Boeing Co. said on Wednesday it will cut jobs at its commercial airplane unit, addressing intense pressure to lower costs to compete with rival Airbus even as the aviation industry booms.
Boeing Commercial Airplanes Chief Executive Ray Conner announced the move in an employee webcast after the world's biggest aircraft maker saw sales fall and profit margins narrow last year.
Once based in Seattle, Boeing has already cut about 4,000 jobs in Washington state and has come under fire there after receiving a major package of tax incentives in 2013.
Boeing and Airbus are producing planes at record rates, and are due to boost output sharply in the next few years. Both have enough backlogged orders to keep factories humming for seven or eight years.
But last year Airbus won 57 percent of new aircraft orders booked by the two airplane makers. Boeing's operating profit margin narrowed to 3.5 percent in the fourth quarter, from 9.3 percent a year earlier. Factors included the high cost of producing its state-of-the-art 787 Dreamliner and a charge it took to account for slowing sales of its 747 jumbo.
"To win in the market, fund our growth and operate as a healthy business, we are taking thoughtful steps to reduce the cost of designing and building our airplanes, part of which involves evaluating our employment levels across all of commercial airplanes," Boeing said.
"We will start reducing employment levels beginning with executives and managers first."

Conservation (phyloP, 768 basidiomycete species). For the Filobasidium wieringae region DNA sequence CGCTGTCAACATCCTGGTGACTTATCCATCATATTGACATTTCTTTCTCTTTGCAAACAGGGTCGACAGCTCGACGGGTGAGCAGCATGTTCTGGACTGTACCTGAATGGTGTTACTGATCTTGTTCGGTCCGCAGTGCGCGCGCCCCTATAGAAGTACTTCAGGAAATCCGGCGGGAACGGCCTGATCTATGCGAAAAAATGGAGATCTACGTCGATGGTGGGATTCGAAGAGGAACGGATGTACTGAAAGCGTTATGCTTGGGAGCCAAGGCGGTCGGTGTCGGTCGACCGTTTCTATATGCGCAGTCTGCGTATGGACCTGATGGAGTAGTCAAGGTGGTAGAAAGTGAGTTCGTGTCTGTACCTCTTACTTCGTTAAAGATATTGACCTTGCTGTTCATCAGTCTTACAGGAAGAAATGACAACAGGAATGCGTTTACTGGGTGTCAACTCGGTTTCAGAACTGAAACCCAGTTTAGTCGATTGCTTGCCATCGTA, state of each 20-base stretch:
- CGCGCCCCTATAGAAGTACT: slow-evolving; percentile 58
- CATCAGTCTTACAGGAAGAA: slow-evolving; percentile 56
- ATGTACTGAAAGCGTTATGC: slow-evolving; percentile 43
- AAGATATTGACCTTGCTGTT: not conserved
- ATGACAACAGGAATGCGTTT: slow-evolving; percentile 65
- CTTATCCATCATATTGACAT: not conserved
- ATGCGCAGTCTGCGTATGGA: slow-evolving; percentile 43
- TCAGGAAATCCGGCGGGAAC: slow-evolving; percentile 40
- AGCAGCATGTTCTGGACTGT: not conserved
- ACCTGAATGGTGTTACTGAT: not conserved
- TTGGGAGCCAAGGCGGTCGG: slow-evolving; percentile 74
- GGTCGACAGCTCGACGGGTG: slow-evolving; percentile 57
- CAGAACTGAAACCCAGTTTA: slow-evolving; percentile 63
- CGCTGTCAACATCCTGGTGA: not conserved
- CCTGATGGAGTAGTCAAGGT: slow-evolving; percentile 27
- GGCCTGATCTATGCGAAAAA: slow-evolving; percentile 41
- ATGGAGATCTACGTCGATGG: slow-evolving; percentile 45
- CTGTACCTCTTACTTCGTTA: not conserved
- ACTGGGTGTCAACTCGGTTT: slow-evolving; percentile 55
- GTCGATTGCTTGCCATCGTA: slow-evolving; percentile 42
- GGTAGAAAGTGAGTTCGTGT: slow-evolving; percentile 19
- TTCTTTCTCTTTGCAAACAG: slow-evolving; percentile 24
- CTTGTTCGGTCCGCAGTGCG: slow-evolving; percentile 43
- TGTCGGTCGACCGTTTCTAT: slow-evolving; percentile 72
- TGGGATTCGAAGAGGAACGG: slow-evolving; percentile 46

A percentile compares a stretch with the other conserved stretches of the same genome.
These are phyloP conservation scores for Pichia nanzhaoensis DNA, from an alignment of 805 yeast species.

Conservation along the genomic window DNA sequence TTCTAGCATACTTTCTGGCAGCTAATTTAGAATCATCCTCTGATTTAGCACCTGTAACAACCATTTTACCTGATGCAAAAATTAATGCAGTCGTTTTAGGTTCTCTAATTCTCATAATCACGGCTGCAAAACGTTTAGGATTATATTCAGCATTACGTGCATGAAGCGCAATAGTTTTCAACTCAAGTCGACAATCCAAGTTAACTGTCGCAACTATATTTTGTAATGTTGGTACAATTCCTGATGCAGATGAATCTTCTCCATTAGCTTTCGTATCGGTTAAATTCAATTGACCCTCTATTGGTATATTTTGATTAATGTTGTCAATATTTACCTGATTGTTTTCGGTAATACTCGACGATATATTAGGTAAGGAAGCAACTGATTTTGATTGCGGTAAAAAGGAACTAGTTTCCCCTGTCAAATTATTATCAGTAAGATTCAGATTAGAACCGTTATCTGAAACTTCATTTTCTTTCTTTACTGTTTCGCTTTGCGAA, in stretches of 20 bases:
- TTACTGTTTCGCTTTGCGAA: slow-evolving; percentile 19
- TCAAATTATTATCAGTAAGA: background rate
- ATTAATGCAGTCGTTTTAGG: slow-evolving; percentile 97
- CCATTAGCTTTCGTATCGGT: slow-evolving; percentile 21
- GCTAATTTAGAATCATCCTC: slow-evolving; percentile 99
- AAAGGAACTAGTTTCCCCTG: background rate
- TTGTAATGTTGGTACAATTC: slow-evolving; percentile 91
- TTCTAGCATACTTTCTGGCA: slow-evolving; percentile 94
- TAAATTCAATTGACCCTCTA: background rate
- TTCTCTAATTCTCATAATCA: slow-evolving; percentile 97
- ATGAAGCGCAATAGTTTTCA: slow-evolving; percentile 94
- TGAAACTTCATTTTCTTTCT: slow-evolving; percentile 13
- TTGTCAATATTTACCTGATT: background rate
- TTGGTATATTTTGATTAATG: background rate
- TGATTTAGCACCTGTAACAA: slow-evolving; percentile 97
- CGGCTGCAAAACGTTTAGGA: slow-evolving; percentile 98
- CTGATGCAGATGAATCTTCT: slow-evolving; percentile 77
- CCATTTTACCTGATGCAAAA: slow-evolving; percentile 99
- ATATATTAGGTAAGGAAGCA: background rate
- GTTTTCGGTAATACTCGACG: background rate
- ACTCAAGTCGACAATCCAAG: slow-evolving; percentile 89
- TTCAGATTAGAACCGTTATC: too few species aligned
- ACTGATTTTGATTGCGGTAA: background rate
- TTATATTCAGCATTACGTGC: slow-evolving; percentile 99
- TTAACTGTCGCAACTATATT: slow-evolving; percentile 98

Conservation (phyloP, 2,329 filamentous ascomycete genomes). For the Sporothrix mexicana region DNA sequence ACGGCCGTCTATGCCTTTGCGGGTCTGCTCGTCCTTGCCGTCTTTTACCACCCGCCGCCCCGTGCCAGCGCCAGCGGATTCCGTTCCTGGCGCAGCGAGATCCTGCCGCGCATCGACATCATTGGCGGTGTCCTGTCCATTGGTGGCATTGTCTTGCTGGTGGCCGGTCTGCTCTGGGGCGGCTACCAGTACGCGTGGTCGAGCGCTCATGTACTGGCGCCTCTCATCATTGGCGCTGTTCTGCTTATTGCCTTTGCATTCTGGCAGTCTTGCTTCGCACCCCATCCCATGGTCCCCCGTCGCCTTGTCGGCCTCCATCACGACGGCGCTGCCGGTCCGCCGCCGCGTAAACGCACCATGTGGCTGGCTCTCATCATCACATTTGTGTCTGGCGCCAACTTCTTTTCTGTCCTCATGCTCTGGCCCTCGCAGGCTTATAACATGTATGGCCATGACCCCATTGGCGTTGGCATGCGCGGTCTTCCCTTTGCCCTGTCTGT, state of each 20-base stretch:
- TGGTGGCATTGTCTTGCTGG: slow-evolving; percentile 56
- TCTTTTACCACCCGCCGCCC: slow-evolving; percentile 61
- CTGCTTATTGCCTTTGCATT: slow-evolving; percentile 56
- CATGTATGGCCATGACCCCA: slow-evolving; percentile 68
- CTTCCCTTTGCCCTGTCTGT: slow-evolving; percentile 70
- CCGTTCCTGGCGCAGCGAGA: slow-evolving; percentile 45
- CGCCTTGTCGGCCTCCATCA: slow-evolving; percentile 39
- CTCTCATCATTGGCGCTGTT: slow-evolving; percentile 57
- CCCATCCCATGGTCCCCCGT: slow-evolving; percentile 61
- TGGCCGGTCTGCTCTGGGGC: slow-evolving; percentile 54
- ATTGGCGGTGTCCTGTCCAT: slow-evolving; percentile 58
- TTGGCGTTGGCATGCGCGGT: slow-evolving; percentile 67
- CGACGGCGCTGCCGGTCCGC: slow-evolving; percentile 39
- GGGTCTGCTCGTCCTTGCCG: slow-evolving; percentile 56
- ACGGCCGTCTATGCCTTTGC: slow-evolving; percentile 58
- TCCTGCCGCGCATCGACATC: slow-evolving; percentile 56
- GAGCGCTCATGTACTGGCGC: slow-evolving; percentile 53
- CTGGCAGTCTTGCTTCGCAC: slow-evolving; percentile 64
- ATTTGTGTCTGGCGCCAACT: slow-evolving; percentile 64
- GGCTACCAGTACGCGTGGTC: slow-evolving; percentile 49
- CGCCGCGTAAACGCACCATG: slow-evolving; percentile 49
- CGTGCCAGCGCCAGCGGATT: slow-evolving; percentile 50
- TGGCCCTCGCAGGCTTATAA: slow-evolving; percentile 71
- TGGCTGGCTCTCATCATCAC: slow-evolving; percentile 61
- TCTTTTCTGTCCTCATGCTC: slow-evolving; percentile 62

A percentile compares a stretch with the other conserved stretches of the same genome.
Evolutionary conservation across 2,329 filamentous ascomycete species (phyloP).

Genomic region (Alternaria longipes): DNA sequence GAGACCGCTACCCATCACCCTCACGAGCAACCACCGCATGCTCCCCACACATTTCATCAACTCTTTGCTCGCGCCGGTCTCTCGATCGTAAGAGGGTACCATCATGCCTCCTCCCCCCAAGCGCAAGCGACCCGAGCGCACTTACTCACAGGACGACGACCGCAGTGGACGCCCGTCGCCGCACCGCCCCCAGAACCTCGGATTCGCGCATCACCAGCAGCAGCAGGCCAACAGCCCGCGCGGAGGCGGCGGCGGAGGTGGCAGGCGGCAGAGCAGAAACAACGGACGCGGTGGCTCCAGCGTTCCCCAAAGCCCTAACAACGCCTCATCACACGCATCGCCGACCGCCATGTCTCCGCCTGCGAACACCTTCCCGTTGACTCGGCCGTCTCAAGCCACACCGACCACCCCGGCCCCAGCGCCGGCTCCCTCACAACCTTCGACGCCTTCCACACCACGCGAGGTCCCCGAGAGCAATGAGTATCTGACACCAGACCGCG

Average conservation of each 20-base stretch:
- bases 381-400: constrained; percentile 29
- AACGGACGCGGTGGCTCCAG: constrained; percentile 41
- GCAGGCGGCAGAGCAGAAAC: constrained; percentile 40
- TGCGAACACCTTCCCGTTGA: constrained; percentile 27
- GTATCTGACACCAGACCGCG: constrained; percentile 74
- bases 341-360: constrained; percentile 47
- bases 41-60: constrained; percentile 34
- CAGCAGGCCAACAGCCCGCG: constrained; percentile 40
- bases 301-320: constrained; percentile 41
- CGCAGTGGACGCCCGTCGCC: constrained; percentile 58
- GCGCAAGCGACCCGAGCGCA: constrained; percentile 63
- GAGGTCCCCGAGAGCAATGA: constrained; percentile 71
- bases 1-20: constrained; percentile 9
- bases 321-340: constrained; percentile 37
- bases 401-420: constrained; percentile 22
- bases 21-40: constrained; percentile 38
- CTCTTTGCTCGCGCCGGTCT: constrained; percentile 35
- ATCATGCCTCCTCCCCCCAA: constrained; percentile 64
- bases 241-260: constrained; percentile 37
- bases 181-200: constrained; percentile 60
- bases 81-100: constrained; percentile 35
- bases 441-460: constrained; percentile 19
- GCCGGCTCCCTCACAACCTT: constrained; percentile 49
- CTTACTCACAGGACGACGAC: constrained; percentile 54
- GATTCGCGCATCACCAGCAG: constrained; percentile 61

The company did not provide a time frame for the job reductions or an overall target for cuts. It said the number of cuts "will depend on how effectively we bring down costs as a whole."
Washington state granted Boeing tax breaks in exchange for the company's decision to put a new aircraft program, the 777X, in the Seattle area to "maintain and grow" aerospace employment.
Washington state remains the center of Boeing's commercial airplane operations, and employment has tended to rise when production booms.
But this time, Boeing is producing record numbers of planes with fewer workers than in the past. Employment is falling as the company outsources work to other states and countries, reorganizes its engineering talent around the world and steps up automation and lean manufacturing efforts.
Boeing stock fell 1.2 percent to $116.36 on the New York Stock Exchange on Wednesday.
(Reporting by Alwyn Scott; Editing by Steve Orlofsky, Cynthia Osterman and David Gregorio)